I Remember: Bringing Home a New Baby to Older Siblings

October 17, 2011 Guest Blogger 2 comments

I vividly remember the days in late August when my older sister and I suddenly found ourselves sleeping over with the neighbors. They were very nice people: fun, happy, trusting, and kind. They were also the parents of one of my playmates, so that meant I was having the time of my life. Or was I? After a couple nights of sleeping over, I recall our neighbor saying, “They are home! Your mom is home with the new baby!” or something to that effect. The front door swung open, and there she was. My mom was walking towards us with a smile, wearing a blue dress. My dad was getting baby items off of the back seat of the car. However, neither he nor she was the focus of my attention. I wondered what was being held in my mom’s arm. As she got closer, successful by a combination of her stepping forward and me running to be by her side, I realized that this was really happening. My mom was carrying a new baby.

It is important to provide older siblings with the opportunity to engage in your pregnancy and planning for the new baby early on. I often felt as though having had some responsibility ahead-of-time would have helped my little brain register that I would no longer be the baby of the family. I was three-and-a-half the day in August when my parents came home with my little sister. Now, exactly twenty-five years later, I remember that day as if it were yesterday. So believe me when I say that the “moment lasts forever.”

August 26, 1986: The day my parents came home with my baby sister, Ashley.
That’s me in the pink skirt. I’m on a mission to figure out what’s going on.

How Can I Best Prepare My Other Children?

While preparing existing children for the “coming home” of their new baby brother or sister, the methods and suggestions definitely depend on the current age of the children. The following are five important tips that I hope will assist you in your pursuits of preparing children who are between ages two and six years old:

Our family, Our house, Our baby: Would it not be fantastic to allow your other children to share in the joys of the new baby? By sharing ownership, you are allowing the siblings to begin their bond much earlier. It also assists in your current children’s understanding that they will always be an important member of the family. They will begin to understand that the new baby is simply an “addition” to the structure that currently exists. I think it would be great to also include siblings in preparation so that they feel just as involved with the baby. As they truly begin to understand what “our” means, any fear and nervousness will most likely begin to dwindle.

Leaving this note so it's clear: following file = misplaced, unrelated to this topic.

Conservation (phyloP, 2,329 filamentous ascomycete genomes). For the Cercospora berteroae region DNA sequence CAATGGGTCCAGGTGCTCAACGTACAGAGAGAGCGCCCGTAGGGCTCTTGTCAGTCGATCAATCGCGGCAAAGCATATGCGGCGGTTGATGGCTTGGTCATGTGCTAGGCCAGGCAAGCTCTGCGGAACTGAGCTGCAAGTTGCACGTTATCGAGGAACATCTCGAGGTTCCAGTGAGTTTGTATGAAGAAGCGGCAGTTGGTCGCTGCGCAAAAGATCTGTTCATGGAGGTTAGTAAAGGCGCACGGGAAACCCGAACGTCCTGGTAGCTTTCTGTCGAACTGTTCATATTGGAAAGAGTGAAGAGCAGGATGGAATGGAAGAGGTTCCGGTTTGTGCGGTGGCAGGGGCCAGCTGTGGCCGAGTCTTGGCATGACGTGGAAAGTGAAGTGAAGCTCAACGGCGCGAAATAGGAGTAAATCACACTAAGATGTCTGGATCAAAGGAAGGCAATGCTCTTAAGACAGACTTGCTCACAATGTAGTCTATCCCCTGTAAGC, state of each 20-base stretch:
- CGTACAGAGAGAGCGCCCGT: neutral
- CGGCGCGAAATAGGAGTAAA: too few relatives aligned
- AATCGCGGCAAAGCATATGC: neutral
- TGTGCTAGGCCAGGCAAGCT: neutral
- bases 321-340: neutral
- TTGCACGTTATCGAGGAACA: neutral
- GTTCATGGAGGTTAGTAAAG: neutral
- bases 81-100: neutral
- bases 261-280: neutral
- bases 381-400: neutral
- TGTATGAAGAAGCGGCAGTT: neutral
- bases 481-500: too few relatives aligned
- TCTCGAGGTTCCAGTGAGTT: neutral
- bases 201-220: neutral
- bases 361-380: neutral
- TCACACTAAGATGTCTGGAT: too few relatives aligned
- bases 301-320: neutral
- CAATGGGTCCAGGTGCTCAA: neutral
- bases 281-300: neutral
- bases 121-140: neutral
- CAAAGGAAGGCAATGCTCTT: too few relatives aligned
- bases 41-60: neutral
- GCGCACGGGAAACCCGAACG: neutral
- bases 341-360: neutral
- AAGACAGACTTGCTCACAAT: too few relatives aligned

Enjoy time with other infants: Do you have a friend or family member who recently had a baby? Consider making a visit and letting her know that you will be bringing over your children. Providing your children the opportunity to see other infants “in person” may provide great practice to them. Explain the importance of holding the baby correctly and answer questions as to why the baby may be crying. Reconfirm with positive words of expression such as “Awww. You are holding the baby so sweetly. You are going to be a great Big Sister!” Such feedback will assist in getting everyone more and more excited!

Baby name help!: Sometimes parents feel overwhelmed with the task of choosing a name. A baby’s name turns into a kid’s name. A kid’s name turns into a teenager’s name. A teenager’s name turns into an adult name. Needless to say, the name chosen will be representative of your baby for the rest of their lives. Why not include your current children by asking for suggestions on initials and/or names? Even if you do not decide to name your child one of the names they chose, at least provide positive feedback and reassure your children that choosing their names was just as important.